The rain that forced the cancellation of Thursday night's performance of Noche Flamenca again reared its ugly head to abruptly end the Flamenca after-party on Saturday night. The party was a curiuos mish-mash of Spanish themes, party music classics and special guests.
The food, which has become a favorite focus of any good Spoleto party, was extremely plentiful. A long, 'S' shaped table was filled with frittatas, Spanish ham, and artisan cheeses. Possibly the most out-of-place element was a silver chaffing dish filled with meatballs. It was the first in a long line of inconsistencies that, while not in fitting with the party, per se, added a campy charm that made this Society Street fête one to remember.
The second undeniable surprise was the music. Walking down Anson Street en route to the party, my ears were perked by the familiar twang of a Creedence Clearwater Revival song. Quite a far cry from the salsa/world beat/Latin fusion that might have been expected at such an after-party. The black and white tile dance floor lay sopping wet until around 11:30 p.m. when it was given a thorough drying. With the risk of slick slip-and-falls out of the way, the dance floor became an appealing option. The first brave soul to dance was Flamenca's own Soledad Barrio. The music may have reminded some of a wedding reception, but it proved its worth as it was embraced by the crowd that gladly danced to Michael Jackson and Donna Summer songs.
Many of Flamenca's performers were in attendance, as well as performers from a variety of other Spoleto shows. The most interesting guest, however, was a 6-foot-tall statue of Humphry Bogart that was stationed beside the bar. It was the strangest decorative accessory and received plenty of corny comments. ("We'll always have Paris.") Looking back on it, I still have no idea what it's purpose was, and maybe that's the point.
The entire party was subject to droplets of rain, but it was ended by a harsh downpour that commenced around 1 a.m. Most may have faulted the rain, but it added another element to the party. The crowding on the porch, the quick offering and accepting of rides home, and the squeals from the soaked made it a fitting, madcap end for such a haphazard affair. —Angela Hanyak
More photos at Charleston City Paper's flickr page.
Friday night’s White Party, which has become a raison d’être for Spoleto party-goers, was a party that refused to die. Many of the bars just a few blocks away on East Bay Street had closed their doors before the last guest left the venue. And what a venue is was. 80 East Bay Street was another take-your-breath-away South of Broad party location (and coincidentally another one that’s on the market.)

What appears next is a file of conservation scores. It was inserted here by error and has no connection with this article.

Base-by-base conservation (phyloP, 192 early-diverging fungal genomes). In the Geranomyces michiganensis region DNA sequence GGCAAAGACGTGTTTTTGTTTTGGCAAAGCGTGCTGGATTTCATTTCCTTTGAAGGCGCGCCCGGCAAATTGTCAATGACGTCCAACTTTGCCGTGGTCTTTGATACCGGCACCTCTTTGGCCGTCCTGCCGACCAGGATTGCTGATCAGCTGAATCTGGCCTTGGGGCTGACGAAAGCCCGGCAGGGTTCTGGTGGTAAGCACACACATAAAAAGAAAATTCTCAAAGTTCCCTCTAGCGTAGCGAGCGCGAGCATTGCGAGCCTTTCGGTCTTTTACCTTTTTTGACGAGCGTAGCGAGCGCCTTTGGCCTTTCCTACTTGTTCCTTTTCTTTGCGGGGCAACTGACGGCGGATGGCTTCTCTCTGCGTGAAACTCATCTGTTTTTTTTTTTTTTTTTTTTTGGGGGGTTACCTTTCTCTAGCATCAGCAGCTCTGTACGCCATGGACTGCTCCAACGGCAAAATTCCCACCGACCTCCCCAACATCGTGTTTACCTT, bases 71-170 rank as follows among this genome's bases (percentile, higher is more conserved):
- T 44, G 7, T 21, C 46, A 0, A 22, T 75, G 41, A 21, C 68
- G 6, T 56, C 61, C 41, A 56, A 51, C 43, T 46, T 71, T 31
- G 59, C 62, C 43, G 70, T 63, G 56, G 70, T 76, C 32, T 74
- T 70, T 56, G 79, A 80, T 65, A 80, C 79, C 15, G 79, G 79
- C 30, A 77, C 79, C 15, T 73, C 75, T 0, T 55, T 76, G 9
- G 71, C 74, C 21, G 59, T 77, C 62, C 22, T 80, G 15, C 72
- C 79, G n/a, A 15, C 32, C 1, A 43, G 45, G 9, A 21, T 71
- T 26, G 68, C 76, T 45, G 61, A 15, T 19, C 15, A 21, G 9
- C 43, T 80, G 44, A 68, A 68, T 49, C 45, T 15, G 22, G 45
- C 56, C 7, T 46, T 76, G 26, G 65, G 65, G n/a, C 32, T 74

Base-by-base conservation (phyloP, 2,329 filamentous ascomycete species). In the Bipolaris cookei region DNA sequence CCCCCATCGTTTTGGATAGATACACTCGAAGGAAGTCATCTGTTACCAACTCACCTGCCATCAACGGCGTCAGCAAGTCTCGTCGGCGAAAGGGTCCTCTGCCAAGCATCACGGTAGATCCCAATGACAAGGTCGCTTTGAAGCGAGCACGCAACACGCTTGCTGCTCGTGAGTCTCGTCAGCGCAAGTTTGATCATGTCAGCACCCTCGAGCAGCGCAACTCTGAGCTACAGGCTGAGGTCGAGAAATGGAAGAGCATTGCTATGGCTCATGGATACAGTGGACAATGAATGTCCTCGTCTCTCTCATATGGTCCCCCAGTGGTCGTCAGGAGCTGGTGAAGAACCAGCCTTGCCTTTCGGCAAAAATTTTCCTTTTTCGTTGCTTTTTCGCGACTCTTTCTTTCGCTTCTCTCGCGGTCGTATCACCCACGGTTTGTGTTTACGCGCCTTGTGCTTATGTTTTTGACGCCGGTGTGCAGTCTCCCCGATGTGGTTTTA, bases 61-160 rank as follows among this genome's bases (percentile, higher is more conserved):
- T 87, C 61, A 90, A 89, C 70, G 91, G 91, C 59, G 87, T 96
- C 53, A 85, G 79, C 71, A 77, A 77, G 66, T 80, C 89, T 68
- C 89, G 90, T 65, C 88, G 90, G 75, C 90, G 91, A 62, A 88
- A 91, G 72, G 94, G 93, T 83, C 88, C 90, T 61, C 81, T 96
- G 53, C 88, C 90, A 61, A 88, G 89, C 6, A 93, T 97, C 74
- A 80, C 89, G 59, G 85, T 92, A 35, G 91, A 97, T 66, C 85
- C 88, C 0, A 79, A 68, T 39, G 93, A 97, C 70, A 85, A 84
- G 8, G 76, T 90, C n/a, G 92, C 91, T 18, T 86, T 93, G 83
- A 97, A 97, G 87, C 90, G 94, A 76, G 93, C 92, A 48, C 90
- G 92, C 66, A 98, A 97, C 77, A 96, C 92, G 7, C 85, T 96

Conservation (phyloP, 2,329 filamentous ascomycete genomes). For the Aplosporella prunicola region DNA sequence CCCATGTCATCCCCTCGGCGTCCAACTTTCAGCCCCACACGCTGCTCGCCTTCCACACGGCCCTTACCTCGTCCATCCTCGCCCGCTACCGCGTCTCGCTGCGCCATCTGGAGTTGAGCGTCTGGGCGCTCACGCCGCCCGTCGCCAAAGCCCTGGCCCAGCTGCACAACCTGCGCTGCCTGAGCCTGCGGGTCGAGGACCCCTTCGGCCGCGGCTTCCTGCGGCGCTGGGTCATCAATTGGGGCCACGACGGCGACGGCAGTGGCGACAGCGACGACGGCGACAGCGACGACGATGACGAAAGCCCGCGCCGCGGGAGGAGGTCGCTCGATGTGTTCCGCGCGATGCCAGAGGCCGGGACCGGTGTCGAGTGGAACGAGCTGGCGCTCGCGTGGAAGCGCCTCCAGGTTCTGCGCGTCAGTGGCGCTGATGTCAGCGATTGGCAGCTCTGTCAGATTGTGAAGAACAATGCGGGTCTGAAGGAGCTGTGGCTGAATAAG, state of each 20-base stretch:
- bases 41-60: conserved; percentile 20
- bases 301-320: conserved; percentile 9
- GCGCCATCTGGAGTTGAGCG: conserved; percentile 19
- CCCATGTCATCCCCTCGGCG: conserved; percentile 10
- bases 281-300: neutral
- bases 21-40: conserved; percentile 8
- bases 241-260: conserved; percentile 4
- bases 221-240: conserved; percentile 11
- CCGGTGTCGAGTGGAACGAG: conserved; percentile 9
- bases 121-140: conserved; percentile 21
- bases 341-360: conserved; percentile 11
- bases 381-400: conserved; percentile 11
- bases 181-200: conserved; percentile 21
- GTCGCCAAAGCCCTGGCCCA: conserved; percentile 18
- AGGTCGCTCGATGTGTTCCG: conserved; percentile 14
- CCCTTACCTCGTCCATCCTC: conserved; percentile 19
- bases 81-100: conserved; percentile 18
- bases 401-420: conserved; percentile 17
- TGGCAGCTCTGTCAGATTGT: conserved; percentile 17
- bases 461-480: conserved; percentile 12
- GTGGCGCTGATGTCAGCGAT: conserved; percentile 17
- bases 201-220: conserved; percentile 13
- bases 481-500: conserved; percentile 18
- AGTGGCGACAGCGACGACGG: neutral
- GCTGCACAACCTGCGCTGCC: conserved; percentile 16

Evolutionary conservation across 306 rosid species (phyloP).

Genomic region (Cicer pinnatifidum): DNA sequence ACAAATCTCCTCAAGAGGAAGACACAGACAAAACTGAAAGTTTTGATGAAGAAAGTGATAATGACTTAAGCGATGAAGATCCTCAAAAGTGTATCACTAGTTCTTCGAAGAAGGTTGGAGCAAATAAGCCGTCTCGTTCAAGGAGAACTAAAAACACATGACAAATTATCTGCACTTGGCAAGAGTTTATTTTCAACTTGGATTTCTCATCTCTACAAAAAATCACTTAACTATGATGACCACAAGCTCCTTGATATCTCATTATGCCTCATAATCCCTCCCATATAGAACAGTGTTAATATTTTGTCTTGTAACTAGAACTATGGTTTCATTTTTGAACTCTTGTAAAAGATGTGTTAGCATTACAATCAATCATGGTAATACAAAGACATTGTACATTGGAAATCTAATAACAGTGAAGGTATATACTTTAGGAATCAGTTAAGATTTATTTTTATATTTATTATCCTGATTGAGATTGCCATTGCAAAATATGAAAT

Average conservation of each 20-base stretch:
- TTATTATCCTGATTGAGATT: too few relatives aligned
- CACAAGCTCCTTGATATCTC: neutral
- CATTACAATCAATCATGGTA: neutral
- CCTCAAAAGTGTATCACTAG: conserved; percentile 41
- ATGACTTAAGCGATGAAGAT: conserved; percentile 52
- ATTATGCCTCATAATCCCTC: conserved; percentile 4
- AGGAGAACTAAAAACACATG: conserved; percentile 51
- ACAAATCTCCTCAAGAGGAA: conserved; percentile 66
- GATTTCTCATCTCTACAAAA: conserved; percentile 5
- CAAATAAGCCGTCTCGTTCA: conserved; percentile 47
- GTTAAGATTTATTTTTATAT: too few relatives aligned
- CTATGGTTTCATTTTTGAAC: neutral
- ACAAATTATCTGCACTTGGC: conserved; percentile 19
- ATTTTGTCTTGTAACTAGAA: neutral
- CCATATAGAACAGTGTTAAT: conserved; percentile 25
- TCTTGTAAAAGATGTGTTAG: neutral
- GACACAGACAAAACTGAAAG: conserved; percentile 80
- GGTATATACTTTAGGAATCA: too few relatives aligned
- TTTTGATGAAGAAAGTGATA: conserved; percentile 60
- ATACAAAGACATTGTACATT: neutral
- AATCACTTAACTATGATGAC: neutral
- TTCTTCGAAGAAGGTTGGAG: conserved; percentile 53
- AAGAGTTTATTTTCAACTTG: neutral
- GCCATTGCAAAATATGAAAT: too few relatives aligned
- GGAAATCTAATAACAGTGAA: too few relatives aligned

The home’s artisan kitchen was commandeered by a catering staff that sent out platter upon platter of chocolate confections. (Sin #1 at a White party.) Two bars at each end of the house served up cocktails to revelers, among them Spanish Vines wines. (Which of course leads to sin #2 at a White party, ordering a glass of tempranillo.) A fun topic of conversation was pondering the thought process of the few attendants who chose to not wear white. A couple of favorite answers: * “But I’m special." * “All my white’s at the dry cleaner.” * “I lost my virginity last month, so I don’t need to wear white anymore.”
(Needless to say, wearing a brown dress to a White party, yep, it’s sin #3.)
The crowd was youthful and energetic, whether taking advantage of the indoor air conditioning or lounging in the backyard amongst the tea light lanterns and large garden fountain. The most confounding thing was that the “dance floor” was set up in the room leading out to the back patio. As the DJ booth finally started to pack a punch around 12:30 a.m., the movements that it inspired were repeatedly interrupted by an endless flow of foot traffic.
One overheard comment was that the Spoleto SCENE may be in need of some fresh blood. From Monday’s Dogugaeshi Pre-Party to Thursday’s after-party at Shine, the faces in the crowd became increasingly familiar. While such an infusion might be nice, the current stable of SCENE members certainly doesn’t need any help with keeping a party going. The party flirted with 2:30 a.m. for some attendees. Some of us, however, didn’t have such endurance. Find more photos at City Paper's Flickr page.